Note that, in this push function, the only atomic operations are a load with
Acquire ordering and a store with Release ordering. There are no
read-modify-write operations (compare_and_swap, fetch_and, …) or
sequential consistency. This is important because, on x86 chips, all loads /
stores are already “atomic”. So, at the CPU level, this function has no
. Using atomic operations will impact the compiler
in that it prevents certain optimization, but that’s it. The first load can
most likely be done safely with Relaxed ordering, but there were no measurable
gains in switching.

When the queue is full, push_overflow is called. This function moves half of
the tasks in the local queue into the global queue. The global queue is an
intrusive linked list guarded by a mutex. The tasks being moved to the global
queue are first linked together, then the mutex is acquired and all the tasks
are inserted by updating the global queue’s tail pointer. This keeps the
critical section small.

If you are familiar with the details of atomic memory orderings, you might
notice a potential “issue” with the push function as shown above. An atomic
load with Acquire ordering is pretty weak. It may return stale values, i.e.
a concurrent steal operation may have already incremented the value of
self.head but the thread performing the push had an old value in the cache
so it didn’t notice the steal operation. This is not a problem for the
correctness of the algorithm. In the fast-path of push, we only care if the
local run queue is full or not. Given that the current thread is the only thread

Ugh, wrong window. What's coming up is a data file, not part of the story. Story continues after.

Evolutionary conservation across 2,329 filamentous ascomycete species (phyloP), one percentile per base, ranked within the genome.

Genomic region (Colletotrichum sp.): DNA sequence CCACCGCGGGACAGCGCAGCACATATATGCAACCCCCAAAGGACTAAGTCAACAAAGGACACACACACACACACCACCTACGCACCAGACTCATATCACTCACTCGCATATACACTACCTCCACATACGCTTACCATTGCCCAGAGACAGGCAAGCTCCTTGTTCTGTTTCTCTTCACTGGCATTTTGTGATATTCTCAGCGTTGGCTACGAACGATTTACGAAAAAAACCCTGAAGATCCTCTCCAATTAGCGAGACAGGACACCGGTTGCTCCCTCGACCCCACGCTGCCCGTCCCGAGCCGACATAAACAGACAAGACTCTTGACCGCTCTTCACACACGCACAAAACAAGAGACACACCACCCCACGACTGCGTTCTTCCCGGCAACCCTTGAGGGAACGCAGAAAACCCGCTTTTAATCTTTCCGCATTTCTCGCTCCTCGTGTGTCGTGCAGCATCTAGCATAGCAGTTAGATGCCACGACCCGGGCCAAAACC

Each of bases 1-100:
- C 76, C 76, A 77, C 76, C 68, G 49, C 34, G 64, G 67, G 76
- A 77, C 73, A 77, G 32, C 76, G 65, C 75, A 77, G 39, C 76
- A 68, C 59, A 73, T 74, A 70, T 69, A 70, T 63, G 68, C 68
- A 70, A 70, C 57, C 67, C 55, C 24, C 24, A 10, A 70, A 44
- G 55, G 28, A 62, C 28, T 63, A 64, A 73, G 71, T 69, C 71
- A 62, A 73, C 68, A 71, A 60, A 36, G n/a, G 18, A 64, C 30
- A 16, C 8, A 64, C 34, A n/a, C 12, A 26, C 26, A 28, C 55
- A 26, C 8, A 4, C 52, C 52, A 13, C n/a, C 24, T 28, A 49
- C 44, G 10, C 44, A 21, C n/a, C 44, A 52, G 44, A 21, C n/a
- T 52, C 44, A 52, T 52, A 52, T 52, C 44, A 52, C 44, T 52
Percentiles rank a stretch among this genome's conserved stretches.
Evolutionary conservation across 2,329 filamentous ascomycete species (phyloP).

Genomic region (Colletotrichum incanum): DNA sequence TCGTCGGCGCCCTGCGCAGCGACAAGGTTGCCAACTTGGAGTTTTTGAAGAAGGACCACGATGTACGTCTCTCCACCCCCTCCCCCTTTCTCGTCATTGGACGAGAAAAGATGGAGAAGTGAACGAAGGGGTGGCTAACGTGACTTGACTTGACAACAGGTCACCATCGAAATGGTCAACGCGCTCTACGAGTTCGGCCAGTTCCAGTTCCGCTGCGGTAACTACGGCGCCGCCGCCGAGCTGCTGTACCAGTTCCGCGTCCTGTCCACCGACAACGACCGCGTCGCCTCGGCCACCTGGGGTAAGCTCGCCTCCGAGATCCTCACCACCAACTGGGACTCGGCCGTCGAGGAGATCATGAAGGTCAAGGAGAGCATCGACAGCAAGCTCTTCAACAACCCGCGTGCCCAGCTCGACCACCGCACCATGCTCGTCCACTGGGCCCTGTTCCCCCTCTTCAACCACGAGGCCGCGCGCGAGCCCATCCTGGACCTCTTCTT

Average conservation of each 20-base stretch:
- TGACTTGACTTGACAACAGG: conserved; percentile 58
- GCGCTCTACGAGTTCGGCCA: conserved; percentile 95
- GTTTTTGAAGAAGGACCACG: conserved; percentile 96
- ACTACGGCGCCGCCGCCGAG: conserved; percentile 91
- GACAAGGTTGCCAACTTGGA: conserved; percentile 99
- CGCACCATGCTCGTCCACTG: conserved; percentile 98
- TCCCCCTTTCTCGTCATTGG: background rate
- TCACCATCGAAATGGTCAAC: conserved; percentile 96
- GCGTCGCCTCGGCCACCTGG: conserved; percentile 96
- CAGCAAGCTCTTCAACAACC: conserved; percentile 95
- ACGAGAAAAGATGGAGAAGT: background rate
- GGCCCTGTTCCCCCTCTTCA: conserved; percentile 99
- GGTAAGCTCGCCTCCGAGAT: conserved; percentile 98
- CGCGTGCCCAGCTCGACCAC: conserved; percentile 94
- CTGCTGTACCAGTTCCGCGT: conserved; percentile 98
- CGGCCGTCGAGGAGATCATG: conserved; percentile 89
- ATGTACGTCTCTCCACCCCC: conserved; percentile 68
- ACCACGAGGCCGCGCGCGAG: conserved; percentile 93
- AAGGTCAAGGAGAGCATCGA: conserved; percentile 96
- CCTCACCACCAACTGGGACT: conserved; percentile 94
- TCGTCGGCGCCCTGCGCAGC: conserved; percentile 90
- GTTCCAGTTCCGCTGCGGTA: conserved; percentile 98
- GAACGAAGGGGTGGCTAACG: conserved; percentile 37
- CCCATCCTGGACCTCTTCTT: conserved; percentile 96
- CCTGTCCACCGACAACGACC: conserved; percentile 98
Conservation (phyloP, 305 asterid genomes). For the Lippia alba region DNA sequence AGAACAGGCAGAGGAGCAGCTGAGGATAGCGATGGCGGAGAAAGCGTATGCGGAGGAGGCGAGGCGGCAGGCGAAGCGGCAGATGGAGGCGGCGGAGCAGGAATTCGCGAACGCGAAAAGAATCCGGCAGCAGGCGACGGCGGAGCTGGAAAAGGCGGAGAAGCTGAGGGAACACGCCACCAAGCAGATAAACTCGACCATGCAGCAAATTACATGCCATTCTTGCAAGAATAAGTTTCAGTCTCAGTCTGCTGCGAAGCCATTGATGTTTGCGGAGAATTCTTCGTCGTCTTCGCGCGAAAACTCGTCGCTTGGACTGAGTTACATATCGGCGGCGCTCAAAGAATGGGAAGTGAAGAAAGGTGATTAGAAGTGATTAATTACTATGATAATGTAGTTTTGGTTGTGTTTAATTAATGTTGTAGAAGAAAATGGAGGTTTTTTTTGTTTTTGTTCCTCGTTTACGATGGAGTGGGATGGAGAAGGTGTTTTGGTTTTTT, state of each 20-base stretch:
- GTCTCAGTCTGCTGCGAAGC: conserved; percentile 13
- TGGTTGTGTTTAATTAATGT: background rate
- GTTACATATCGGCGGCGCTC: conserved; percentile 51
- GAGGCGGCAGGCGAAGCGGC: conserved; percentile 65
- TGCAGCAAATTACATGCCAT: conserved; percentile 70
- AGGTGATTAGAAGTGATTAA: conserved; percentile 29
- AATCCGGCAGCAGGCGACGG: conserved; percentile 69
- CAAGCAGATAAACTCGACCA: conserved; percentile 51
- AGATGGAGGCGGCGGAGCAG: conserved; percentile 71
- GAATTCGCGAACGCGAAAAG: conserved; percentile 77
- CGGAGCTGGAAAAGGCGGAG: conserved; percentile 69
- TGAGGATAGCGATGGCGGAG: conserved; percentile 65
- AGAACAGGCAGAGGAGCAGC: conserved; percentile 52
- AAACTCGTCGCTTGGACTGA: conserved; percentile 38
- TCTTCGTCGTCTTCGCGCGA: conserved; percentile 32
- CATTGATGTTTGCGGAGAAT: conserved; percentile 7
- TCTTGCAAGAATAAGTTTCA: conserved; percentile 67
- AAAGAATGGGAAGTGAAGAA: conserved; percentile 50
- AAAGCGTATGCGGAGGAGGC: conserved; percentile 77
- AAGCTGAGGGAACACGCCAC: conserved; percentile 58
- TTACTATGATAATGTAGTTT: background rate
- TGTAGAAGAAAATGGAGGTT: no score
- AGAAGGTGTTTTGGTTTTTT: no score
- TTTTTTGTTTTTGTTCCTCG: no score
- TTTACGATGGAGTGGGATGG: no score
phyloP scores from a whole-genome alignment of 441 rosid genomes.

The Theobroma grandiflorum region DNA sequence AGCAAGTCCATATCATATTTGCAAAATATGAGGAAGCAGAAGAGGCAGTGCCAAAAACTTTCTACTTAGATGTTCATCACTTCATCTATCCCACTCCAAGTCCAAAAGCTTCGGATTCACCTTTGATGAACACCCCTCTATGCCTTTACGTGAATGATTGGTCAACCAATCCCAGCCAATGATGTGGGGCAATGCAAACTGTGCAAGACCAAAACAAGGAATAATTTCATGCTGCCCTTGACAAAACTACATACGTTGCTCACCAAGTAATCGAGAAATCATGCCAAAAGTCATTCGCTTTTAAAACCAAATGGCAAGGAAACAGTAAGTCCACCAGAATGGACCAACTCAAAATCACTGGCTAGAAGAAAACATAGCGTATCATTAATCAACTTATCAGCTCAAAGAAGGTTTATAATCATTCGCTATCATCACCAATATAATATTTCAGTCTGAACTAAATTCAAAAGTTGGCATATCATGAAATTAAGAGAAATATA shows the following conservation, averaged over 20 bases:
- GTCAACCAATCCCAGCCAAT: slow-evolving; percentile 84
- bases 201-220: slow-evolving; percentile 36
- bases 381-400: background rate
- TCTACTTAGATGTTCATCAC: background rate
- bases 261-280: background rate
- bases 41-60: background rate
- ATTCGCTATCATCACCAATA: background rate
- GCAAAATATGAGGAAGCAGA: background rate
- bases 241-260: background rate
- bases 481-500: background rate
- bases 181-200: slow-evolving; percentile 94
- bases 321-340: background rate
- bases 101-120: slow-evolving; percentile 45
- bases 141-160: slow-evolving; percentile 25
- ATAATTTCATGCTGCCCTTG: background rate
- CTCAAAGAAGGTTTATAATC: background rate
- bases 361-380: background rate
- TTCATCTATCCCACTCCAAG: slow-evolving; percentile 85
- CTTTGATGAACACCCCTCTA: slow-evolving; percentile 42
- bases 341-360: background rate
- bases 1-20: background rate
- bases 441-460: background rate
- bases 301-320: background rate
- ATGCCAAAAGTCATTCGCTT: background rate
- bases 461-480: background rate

that can push into the run queue, a stale load will result in seeing the run
queue as more full than it actually is. It may incorrectly determine that the
queue is full and enter the push_overflow function, but this function includes
a stronger atomic operation. If push_overflow determines the queue is not
actually full, it returns w/ Err and the push operation tries again. This is
another reason why push_overflow will move half of the run queue to the global
queue. By moving half of the queue, the “run queue is empty” false positive is
hit a lot less often.

The local pop (from the processor that owns the queue) is also light:

loop {
    let head = self.head.load(Acquire);

    // safety: this is the **only** thread that updates this cell.
    let tail = self.tail.unsync_load();

    if head == tail {
        // queue is empty
        return None;

    // Map the head position to a slot index.
    let idx = head as usize & self.mask;

    let task = self.buffer[idx].as_ptr().read();

    // Attempt to claim the task read above.
    let actual = self
        .compare_and_swap(head, head.wrapping_add(1), Release);

    if actual == head {
        return Some(task.assume_init());

In this function, there is a single atomic load and one compare_and_swap with
release. The primary overhead comes from the compare_and_swap.

The steal function is similar to the pop function but the load from